the golden coral women of wasini
Meet the Kenyan fisherwomen breathing life back into a dying island
An island community in Kenya is reaping the benefits of a women-led reef revival that’s bringing lobsters, octopuses – and tourists – back to the unexplored paradise
When the women of Wasini Island founded a coral reef restoration project, they never imagined it would go on to affect every aspect of the community’s lives. Their main aim was to bring the fish back, but five years down the line – and against the odds – the women of Wasini are reaping benefits they never envisaged.
When fish stocks were rapidly declining on Wasini, a tiny island on the south east coast of Kenya, just south of Diani, its inhabitants became increasingly worried. The special habitat is home to a wide range of marine animals and birds, but rising surface sea temperatures had triggered devastating bleaching episodes. As coral whitened, the already over-fished marine life dwindled.
In some areas of the Kenyan coastline, the coral reef was almost totally destroyed, along with sea plants and mangroves. For the communities depending on the sea for their livelihoods, this degradation threatened to overturn an entire way of life as tourism and fishing – the two major activities that kept the island alive – were devastated.
The island’s major economic activity, fishing, was on its deathbed. With so much at risk, a solution had to be found quickly. “We had no food because there were no fish in the water. The corals were gone, tourists stopped coming and poverty knocked on our doors,” says 45-year-old Wasini resident Aisha Kibibi.
Fortunately, the women and youth of Wasini averted disaster by reviving the island’s fishing. Today, fish populations in the waters around the island having rebounded to three times that of neighbouring areas. And the greatest beneficiaries? The women and kids at the core of the efforts. More fish means greater income and enhanced food security for all. Local families and communities that were torn apart have been reunited, the rates of youth drug abuse have lowered and there are more employment opportunities for women where jobs used to be the preserve of men.
“With money from fishing, we can now buy other food stuff from the mainland and this has enhanced the nutrition and health of our families,” Kibibi adds.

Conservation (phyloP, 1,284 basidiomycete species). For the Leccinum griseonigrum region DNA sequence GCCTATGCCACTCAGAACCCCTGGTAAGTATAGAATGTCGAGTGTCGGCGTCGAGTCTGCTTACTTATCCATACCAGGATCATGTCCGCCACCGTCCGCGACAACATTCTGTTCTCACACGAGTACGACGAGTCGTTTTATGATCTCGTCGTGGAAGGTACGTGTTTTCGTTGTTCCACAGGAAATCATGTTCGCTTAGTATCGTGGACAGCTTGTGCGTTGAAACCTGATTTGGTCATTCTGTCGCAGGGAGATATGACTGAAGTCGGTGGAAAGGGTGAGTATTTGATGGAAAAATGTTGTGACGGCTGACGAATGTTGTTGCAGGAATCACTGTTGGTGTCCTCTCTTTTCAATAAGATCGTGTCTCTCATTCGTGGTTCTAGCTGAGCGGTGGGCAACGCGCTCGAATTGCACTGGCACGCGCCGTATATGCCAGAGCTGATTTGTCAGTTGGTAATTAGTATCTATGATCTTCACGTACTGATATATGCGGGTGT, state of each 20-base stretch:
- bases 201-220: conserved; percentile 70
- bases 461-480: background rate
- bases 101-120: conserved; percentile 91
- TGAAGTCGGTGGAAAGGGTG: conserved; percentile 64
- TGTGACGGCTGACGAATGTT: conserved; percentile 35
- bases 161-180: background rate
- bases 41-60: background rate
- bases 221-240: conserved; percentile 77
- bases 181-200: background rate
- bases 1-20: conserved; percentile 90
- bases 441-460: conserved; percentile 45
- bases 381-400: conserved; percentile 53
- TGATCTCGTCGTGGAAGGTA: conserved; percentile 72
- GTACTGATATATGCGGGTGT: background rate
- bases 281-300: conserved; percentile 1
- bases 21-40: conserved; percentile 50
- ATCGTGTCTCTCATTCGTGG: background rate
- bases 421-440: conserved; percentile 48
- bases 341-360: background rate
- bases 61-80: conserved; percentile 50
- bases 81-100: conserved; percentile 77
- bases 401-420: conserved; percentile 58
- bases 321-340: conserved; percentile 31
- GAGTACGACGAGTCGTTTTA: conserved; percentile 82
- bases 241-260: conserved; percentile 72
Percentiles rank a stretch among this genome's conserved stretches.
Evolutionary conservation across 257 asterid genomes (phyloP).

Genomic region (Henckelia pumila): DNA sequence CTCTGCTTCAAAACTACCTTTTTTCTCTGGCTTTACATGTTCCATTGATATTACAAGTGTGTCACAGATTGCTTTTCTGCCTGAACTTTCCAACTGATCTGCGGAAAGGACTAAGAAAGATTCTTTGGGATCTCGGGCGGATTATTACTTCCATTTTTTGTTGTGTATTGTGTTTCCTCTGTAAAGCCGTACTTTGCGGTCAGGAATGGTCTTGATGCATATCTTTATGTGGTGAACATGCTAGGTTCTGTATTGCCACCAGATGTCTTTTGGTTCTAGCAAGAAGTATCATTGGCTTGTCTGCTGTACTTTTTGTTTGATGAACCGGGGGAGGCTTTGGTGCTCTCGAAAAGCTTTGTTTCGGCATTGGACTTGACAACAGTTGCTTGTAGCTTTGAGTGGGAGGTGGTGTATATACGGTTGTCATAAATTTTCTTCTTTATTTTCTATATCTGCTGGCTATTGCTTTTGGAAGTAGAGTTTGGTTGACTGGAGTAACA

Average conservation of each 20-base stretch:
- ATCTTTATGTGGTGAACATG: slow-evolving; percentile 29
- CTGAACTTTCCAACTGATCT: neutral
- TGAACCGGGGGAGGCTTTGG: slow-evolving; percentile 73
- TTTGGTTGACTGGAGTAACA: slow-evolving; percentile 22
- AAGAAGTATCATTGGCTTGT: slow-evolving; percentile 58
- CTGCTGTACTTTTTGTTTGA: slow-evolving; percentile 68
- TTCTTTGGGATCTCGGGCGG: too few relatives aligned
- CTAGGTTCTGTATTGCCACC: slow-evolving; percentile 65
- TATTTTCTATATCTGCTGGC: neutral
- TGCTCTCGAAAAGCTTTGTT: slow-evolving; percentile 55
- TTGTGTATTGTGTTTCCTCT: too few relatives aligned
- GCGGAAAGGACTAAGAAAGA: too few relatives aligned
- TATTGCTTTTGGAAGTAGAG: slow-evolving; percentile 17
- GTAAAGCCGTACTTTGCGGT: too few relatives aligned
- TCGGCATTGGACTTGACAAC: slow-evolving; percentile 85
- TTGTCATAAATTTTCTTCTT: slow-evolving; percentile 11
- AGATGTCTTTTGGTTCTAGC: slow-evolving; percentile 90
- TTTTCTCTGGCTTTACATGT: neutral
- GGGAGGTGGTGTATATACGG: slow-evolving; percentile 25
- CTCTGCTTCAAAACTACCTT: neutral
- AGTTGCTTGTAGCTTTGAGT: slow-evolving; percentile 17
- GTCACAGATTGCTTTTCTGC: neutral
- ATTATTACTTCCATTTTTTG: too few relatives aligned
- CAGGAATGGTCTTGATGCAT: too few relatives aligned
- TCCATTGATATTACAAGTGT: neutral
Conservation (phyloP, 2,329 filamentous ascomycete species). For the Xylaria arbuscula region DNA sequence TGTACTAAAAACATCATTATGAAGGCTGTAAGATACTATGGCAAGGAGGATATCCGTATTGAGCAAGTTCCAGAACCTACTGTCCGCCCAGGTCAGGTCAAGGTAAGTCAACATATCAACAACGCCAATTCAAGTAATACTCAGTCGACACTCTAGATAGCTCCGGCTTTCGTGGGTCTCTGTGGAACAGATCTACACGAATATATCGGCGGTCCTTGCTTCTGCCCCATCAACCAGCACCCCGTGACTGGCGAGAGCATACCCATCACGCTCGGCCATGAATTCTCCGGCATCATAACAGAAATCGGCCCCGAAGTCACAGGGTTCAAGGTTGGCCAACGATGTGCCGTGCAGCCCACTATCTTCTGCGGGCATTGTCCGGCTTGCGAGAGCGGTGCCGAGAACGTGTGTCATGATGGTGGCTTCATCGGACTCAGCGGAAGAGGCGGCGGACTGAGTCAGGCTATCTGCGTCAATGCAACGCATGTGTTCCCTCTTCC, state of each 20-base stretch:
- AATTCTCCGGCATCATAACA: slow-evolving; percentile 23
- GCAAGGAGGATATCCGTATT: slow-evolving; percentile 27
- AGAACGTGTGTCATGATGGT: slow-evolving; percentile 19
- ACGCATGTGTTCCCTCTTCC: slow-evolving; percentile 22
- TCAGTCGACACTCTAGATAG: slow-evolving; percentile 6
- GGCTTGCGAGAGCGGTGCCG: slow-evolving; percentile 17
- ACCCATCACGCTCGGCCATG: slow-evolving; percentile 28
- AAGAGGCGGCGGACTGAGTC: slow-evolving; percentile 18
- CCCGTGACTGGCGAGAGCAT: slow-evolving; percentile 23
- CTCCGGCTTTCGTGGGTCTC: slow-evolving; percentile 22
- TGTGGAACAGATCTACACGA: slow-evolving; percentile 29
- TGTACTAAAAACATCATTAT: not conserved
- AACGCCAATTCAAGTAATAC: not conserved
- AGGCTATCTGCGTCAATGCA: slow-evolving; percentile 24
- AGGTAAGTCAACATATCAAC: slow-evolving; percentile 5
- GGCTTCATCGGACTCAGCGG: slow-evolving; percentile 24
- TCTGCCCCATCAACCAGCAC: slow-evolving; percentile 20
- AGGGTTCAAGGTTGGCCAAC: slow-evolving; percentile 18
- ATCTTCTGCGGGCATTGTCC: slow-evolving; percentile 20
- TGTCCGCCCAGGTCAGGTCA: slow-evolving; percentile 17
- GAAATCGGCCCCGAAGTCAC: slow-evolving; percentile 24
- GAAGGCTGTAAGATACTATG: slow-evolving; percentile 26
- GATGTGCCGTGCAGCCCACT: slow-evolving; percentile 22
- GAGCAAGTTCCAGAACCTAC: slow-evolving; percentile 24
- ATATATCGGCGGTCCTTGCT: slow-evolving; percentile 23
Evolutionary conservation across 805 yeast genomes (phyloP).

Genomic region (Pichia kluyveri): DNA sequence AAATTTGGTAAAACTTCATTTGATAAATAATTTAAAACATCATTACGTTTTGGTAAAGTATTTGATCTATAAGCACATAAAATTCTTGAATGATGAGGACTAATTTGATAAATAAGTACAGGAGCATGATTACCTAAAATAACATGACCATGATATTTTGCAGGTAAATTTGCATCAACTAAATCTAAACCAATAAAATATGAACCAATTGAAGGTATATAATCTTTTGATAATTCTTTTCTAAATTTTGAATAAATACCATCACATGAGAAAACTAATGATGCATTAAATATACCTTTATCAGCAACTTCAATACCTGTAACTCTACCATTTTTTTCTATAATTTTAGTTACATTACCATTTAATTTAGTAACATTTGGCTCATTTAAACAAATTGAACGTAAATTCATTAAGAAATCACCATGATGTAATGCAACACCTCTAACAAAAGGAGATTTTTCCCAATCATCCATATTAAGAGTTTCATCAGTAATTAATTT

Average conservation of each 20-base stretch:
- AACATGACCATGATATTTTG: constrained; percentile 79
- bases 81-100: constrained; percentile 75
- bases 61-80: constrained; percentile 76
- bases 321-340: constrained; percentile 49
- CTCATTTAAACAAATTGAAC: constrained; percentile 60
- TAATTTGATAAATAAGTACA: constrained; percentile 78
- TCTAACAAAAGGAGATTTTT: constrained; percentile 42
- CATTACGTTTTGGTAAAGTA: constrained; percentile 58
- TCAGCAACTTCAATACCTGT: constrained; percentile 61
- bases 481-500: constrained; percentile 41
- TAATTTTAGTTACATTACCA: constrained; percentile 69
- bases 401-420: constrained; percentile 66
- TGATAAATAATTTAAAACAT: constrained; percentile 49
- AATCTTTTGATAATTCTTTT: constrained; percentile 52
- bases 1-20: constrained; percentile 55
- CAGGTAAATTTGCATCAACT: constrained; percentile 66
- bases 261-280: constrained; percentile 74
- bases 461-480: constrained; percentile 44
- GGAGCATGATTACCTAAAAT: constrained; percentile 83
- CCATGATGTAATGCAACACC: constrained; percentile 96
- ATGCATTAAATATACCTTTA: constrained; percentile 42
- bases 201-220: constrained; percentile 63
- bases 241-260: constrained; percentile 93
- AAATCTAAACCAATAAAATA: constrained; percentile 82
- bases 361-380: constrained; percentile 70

So, how did they do it?
In 2018, the women and youth of Wasini’s 2500 person population began a coral restoration project, working with the Kenya Marine and Fisheries Research Institute to rehabilitate degraded coral reefs as well as bring back seagrass and mangroves.
Coral reefs provide shelter and breeding grounds
for hundreds of species of marine life.
The women started creating artificial coral reefs
using locally-available materials.
Rock boulders found
on the shoreline are held together
with hydraulic cement to create artificial reef structures.
But before corals are planted on these man-made reefs
they are raised in a nursery for a few weeks.
Returning the island to its former glory was a perfect example of community collaboration. The fishing community, women and children worked together with the Coastal Development Authority and the National Environment Management Authority to achieve the big results desperately needed by all, operating as the Wasini Beach Management Unit.
Muhiyadin Musa, its Chairperson, observes how the fish stocks have grown. “Initially, food security was an issue and women were struggling to feed their children, but with the restoration efforts, we have been able to change things.”
“I can confidently say that Wasini Island is both food and nutrition secure because of the increased fish production and enhanced income. The protection of seagrasses, corals and mangroves has resulted in more catches and more money for the local fisher folks,” he adds.
Women on the island say that the projects have given their husbands more time with their families.
Umar Noordin is a mother of four who is part of the rehabilitation project. “We not only have enough food for our children, but as women we have an assured source of income and this means we can now support our husbands in providing for the family.” She explains that men used to struggle to cater for their family’s needs because their wives had no income, often leading to domestic disagreements and family breakups. “Men were the sole breadwinners, but now things are changing because the project has so many income-generating streams for women and this has led to happy and prosperous families.”
Zainabu Deen, a mother of two, says that men previously had to spend days on end diving in the deep water, searching for fish. This left the women in charge of families, something she says affected social development. “Before the rehabilitation drive, our husbands would go far away, into the ocean and they would take weeks before coming back. This led to split of families – but now this is a thing of the past.”
Rehema Musa, a single mother of three, says she was initially jobless but the project’s success gave her a source of income, allowing her to comfortably take care of her family. “Because we have plenty of fish in the water now, I have started buying fish from fishermen and selling to buyers from the mainland. This has enabled me to take care of my three children. With my income from fish selling, I can now comfortably pay for their school fees, clothing and medication,” she says. Today, Rehema makes between USD 200-300 in fish sales daily.
Hubah Balack, a 26-year-old tour guide, works on the island and is part of the coral rehabilitation team. She says that the project has helped livelihoods turn around. “We had lost tourism as source of income, but the project has brought visitors back to the island and put more money in our pockets.” Balack says tourists are trooping to the island to get a glimpse of the giant corals that have been rehabilitated and planted by the women. “When tourists come, they pay a fee which goes to the women involved in this project and to them that is a huge source of income.”
From the proceeds she receives from guiding tours, Balack has been able to establish a small curiosity shop on the island where she has employed two other women.
The flavours of Wasini